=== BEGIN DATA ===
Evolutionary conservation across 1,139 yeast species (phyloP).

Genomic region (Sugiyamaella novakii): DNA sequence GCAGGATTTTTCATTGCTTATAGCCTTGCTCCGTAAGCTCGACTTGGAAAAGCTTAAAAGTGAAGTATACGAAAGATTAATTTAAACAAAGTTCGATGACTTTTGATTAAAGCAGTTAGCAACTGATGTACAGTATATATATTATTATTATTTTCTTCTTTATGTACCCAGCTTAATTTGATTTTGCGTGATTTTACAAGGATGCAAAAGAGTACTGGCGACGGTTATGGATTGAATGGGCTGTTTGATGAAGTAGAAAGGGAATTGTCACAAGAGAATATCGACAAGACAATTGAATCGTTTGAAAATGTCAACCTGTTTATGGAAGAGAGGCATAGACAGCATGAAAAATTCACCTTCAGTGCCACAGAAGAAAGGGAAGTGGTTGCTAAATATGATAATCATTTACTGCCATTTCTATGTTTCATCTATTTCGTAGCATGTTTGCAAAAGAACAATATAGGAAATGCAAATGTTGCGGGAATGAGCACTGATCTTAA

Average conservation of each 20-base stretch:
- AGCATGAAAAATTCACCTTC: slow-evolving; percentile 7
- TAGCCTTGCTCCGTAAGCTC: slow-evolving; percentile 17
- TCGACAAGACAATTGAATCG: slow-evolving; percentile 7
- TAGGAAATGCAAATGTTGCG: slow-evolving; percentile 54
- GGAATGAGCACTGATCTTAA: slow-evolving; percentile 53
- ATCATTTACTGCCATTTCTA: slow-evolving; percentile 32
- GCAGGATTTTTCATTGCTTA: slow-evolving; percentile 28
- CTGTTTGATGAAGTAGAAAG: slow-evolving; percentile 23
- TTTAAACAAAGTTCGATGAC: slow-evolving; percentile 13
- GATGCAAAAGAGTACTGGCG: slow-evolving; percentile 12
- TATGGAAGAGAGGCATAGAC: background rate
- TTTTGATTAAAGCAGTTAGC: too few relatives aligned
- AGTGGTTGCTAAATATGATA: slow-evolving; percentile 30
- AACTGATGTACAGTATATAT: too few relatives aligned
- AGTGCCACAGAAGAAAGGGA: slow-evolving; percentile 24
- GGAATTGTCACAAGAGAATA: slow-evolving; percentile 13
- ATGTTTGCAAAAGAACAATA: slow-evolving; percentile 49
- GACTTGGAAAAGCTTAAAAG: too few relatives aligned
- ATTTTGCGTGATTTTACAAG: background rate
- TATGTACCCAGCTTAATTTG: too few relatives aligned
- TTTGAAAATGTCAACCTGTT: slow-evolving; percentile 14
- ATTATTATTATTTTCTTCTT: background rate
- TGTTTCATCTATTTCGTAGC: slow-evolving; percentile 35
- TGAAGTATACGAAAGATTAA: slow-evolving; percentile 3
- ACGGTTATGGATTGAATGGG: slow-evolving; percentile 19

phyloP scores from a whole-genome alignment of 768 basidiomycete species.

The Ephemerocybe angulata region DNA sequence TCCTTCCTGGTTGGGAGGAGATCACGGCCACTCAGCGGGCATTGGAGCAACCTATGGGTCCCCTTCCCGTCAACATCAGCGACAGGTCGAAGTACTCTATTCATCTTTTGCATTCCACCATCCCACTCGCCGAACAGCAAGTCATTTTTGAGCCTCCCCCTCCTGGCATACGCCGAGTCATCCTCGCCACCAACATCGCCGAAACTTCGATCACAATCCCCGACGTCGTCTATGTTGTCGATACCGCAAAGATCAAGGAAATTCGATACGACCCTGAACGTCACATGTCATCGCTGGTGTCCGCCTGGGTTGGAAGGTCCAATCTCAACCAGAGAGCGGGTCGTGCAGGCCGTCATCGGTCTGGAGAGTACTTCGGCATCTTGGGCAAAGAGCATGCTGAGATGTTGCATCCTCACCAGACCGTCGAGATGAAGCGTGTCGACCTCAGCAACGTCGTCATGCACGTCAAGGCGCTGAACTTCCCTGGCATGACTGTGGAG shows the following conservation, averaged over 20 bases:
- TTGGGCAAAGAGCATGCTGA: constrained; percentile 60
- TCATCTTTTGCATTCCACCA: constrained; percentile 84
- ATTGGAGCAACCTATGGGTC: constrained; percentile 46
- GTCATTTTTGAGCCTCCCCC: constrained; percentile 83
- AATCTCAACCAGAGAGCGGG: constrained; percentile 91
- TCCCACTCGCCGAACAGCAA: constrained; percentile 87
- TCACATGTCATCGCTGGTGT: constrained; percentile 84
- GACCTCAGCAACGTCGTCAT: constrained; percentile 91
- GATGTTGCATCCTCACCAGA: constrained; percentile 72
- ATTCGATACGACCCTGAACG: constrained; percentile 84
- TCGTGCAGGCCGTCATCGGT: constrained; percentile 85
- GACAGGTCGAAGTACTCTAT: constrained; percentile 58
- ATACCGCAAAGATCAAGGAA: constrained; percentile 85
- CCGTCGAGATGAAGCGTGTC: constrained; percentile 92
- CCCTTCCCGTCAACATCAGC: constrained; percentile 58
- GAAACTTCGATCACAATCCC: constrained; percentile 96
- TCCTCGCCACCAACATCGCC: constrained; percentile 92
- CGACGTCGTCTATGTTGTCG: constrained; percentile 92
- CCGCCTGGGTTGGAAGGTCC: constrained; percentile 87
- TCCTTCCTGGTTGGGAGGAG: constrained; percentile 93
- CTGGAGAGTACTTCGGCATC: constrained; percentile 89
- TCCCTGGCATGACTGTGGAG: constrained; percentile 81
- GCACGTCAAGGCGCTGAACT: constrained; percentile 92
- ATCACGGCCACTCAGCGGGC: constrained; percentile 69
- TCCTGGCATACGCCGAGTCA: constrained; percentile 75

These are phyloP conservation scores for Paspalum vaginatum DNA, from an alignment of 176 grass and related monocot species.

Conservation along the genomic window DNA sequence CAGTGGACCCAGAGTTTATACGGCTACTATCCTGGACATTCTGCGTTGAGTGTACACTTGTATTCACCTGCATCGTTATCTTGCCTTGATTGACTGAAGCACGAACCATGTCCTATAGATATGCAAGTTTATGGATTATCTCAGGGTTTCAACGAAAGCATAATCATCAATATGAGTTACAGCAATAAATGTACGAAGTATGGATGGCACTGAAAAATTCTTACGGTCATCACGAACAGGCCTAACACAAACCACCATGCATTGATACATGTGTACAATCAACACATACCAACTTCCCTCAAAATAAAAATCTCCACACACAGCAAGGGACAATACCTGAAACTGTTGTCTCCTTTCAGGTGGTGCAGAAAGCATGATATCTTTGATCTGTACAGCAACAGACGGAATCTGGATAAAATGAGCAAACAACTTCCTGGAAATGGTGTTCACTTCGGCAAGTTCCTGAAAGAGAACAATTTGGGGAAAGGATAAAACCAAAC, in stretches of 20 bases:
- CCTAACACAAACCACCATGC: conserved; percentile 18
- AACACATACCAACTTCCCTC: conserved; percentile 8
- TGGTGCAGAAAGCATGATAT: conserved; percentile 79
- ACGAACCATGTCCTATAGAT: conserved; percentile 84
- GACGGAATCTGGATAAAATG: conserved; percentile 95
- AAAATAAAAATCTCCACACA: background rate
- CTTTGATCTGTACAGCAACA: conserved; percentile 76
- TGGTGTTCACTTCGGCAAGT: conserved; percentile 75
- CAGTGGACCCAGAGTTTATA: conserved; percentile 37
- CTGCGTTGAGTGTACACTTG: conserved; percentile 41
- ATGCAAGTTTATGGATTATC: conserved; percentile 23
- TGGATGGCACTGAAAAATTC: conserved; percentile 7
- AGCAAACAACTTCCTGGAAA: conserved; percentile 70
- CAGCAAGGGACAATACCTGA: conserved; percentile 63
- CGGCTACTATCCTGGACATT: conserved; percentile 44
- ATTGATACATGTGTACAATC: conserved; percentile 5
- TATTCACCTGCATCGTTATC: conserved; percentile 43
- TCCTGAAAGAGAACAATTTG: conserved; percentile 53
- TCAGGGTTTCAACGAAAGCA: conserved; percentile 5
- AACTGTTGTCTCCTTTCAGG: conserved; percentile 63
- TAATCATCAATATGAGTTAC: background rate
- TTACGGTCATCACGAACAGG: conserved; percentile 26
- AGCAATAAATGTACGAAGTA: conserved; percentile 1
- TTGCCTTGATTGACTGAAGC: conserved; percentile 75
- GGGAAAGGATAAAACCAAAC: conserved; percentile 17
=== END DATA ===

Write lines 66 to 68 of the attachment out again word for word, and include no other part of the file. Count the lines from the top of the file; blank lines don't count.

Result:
- CAGTGGACCCAGAGTTTATA: conserved; percentile 37
- CTGCGTTGAGTGTACACTTG: conserved; percentile 41
- ATGCAAGTTTATGGATTATC: conserved; percentile 23